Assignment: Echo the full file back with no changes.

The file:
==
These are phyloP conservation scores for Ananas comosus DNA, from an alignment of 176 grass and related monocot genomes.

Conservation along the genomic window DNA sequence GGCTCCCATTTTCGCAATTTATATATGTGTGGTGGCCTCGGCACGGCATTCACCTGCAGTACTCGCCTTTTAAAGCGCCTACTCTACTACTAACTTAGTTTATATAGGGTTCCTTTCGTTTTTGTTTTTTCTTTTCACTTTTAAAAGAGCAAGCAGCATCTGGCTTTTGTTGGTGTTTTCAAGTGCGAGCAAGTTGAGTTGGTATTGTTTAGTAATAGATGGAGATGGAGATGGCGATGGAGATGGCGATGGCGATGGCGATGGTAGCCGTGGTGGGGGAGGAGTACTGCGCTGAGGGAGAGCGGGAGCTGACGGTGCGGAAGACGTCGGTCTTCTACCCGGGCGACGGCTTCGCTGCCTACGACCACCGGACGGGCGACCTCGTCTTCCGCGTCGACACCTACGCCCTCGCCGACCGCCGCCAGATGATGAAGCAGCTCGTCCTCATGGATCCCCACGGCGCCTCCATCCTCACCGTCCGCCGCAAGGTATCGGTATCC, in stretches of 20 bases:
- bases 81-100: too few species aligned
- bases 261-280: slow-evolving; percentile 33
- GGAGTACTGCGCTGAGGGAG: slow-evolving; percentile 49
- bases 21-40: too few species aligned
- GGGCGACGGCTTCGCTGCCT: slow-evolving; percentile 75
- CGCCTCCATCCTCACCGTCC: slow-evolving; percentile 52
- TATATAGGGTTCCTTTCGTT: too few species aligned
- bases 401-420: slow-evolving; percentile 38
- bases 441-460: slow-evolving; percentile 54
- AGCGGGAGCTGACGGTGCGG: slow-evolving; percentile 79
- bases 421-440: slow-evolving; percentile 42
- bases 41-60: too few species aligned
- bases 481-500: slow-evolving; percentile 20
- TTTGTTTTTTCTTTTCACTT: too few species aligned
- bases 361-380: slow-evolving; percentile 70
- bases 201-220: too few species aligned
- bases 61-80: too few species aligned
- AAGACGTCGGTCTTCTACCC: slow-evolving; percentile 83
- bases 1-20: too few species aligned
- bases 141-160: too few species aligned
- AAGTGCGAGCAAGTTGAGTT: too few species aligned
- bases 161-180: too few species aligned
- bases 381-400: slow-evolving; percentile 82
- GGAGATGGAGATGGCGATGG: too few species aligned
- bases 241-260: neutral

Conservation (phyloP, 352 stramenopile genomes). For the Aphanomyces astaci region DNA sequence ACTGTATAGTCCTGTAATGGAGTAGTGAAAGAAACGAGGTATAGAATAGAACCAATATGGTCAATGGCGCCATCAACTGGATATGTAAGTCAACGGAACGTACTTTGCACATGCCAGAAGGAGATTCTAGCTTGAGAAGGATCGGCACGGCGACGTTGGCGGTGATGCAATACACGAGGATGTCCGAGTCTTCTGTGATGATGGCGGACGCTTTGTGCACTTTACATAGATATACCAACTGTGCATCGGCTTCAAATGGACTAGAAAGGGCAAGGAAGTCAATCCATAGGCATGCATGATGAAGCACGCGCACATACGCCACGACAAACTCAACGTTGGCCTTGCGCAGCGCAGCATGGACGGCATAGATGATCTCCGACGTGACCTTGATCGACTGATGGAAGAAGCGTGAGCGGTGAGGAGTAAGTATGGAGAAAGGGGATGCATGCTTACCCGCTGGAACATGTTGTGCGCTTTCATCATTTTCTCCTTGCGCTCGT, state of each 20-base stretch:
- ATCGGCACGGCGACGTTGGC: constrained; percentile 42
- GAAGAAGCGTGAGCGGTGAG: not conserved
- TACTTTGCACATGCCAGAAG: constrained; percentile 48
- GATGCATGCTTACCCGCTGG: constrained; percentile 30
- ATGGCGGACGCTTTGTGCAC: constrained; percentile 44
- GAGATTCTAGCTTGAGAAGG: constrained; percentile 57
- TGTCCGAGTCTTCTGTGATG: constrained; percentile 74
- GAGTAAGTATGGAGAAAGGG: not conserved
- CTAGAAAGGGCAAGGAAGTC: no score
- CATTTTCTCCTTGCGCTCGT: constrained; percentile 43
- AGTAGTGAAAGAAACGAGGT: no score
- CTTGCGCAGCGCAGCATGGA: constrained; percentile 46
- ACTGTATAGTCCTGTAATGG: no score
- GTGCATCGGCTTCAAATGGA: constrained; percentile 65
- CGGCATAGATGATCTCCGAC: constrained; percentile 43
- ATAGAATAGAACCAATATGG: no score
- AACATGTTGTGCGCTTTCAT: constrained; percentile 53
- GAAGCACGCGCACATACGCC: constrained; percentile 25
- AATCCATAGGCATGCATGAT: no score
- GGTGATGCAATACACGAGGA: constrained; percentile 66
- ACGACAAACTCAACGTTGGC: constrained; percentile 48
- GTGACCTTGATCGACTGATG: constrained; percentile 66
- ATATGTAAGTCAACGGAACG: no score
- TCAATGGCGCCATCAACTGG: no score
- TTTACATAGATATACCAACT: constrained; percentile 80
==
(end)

These are phyloP conservation scores for Ananas comosus DNA, from an alignment of 176 grass and related monocot genomes.

Conservation along the genomic window DNA sequence GGCTCCCATTTTCGCAATTTATATATGTGTGGTGGCCTCGGCACGGCATTCACCTGCAGTACTCGCCTTTTAAAGCGCCTACTCTACTACTAACTTAGTTTATATAGGGTTCCTTTCGTTTTTGTTTTTTCTTTTCACTTTTAAAAGAGCAAGCAGCATCTGGCTTTTGTTGGTGTTTTCAAGTGCGAGCAAGTTGAGTTGGTATTGTTTAGTAATAGATGGAGATGGAGATGGCGATGGAGATGGCGATGGCGATGGCGATGGTAGCCGTGGTGGGGGAGGAGTACTGCGCTGAGGGAGAGCGGGAGCTGACGGTGCGGAAGACGTCGGTCTTCTACCCGGGCGACGGCTTCGCTGCCTACGACCACCGGACGGGCGACCTCGTCTTCCGCGTCGACACCTACGCCCTCGCCGACCGCCGCCAGATGATGAAGCAGCTCGTCCTCATGGATCCCCACGGCGCCTCCATCCTCACCGTCCGCCGCAAGGTATCGGTATCC, in stretches of 20 bases:
- bases 81-100: too few species aligned
- bases 261-280: slow-evolving; percentile 33
- GGAGTACTGCGCTGAGGGAG: slow-evolving; percentile 49
- bases 21-40: too few species aligned
- GGGCGACGGCTTCGCTGCCT: slow-evolving; percentile 75
- CGCCTCCATCCTCACCGTCC: slow-evolving; percentile 52
- TATATAGGGTTCCTTTCGTT: too few species aligned
- bases 401-420: slow-evolving; percentile 38
- bases 441-460: slow-evolving; percentile 54
- AGCGGGAGCTGACGGTGCGG: slow-evolving; percentile 79
- bases 421-440: slow-evolving; percentile 42
- bases 41-60: too few species aligned
- bases 481-500: slow-evolving; percentile 20
- TTTGTTTTTTCTTTTCACTT: too few species aligned
- bases 361-380: slow-evolving; percentile 70
- bases 201-220: too few species aligned
- bases 61-80: too few species aligned
- AAGACGTCGGTCTTCTACCC: slow-evolving; percentile 83
- bases 1-20: too few species aligned
- bases 141-160: too few species aligned
- AAGTGCGAGCAAGTTGAGTT: too few species aligned
- bases 161-180: too few species aligned
- bases 381-400: slow-evolving; percentile 82
- GGAGATGGAGATGGCGATGG: too few species aligned
- bases 241-260: neutral

Conservation (phyloP, 352 stramenopile genomes). For the Aphanomyces astaci region DNA sequence ACTGTATAGTCCTGTAATGGAGTAGTGAAAGAAACGAGGTATAGAATAGAACCAATATGGTCAATGGCGCCATCAACTGGATATGTAAGTCAACGGAACGTACTTTGCACATGCCAGAAGGAGATTCTAGCTTGAGAAGGATCGGCACGGCGACGTTGGCGGTGATGCAATACACGAGGATGTCCGAGTCTTCTGTGATGATGGCGGACGCTTTGTGCACTTTACATAGATATACCAACTGTGCATCGGCTTCAAATGGACTAGAAAGGGCAAGGAAGTCAATCCATAGGCATGCATGATGAAGCACGCGCACATACGCCACGACAAACTCAACGTTGGCCTTGCGCAGCGCAGCATGGACGGCATAGATGATCTCCGACGTGACCTTGATCGACTGATGGAAGAAGCGTGAGCGGTGAGGAGTAAGTATGGAGAAAGGGGATGCATGCTTACCCGCTGGAACATGTTGTGCGCTTTCATCATTTTCTCCTTGCGCTCGT, state of each 20-base stretch:
- ATCGGCACGGCGACGTTGGC: constrained; percentile 42
- GAAGAAGCGTGAGCGGTGAG: not conserved
- TACTTTGCACATGCCAGAAG: constrained; percentile 48
- GATGCATGCTTACCCGCTGG: constrained; percentile 30
- ATGGCGGACGCTTTGTGCAC: constrained; percentile 44
- GAGATTCTAGCTTGAGAAGG: constrained; percentile 57
- TGTCCGAGTCTTCTGTGATG: constrained; percentile 74
- GAGTAAGTATGGAGAAAGGG: not conserved
- CTAGAAAGGGCAAGGAAGTC: no score
- CATTTTCTCCTTGCGCTCGT: constrained; percentile 43
- AGTAGTGAAAGAAACGAGGT: no score
- CTTGCGCAGCGCAGCATGGA: constrained; percentile 46
- ACTGTATAGTCCTGTAATGG: no score
- GTGCATCGGCTTCAAATGGA: constrained; percentile 65
- CGGCATAGATGATCTCCGAC: constrained; percentile 43
- ATAGAATAGAACCAATATGG: no score
- AACATGTTGTGCGCTTTCAT: constrained; percentile 53
- GAAGCACGCGCACATACGCC: constrained; percentile 25
- AATCCATAGGCATGCATGAT: no score
- GGTGATGCAATACACGAGGA: constrained; percentile 66
- ACGACAAACTCAACGTTGGC: constrained; percentile 48
- GTGACCTTGATCGACTGATG: constrained; percentile 66
- ATATGTAAGTCAACGGAACG: no score
- TCAATGGCGCCATCAACTGG: no score
- TTTACATAGATATACCAACT: constrained; percentile 80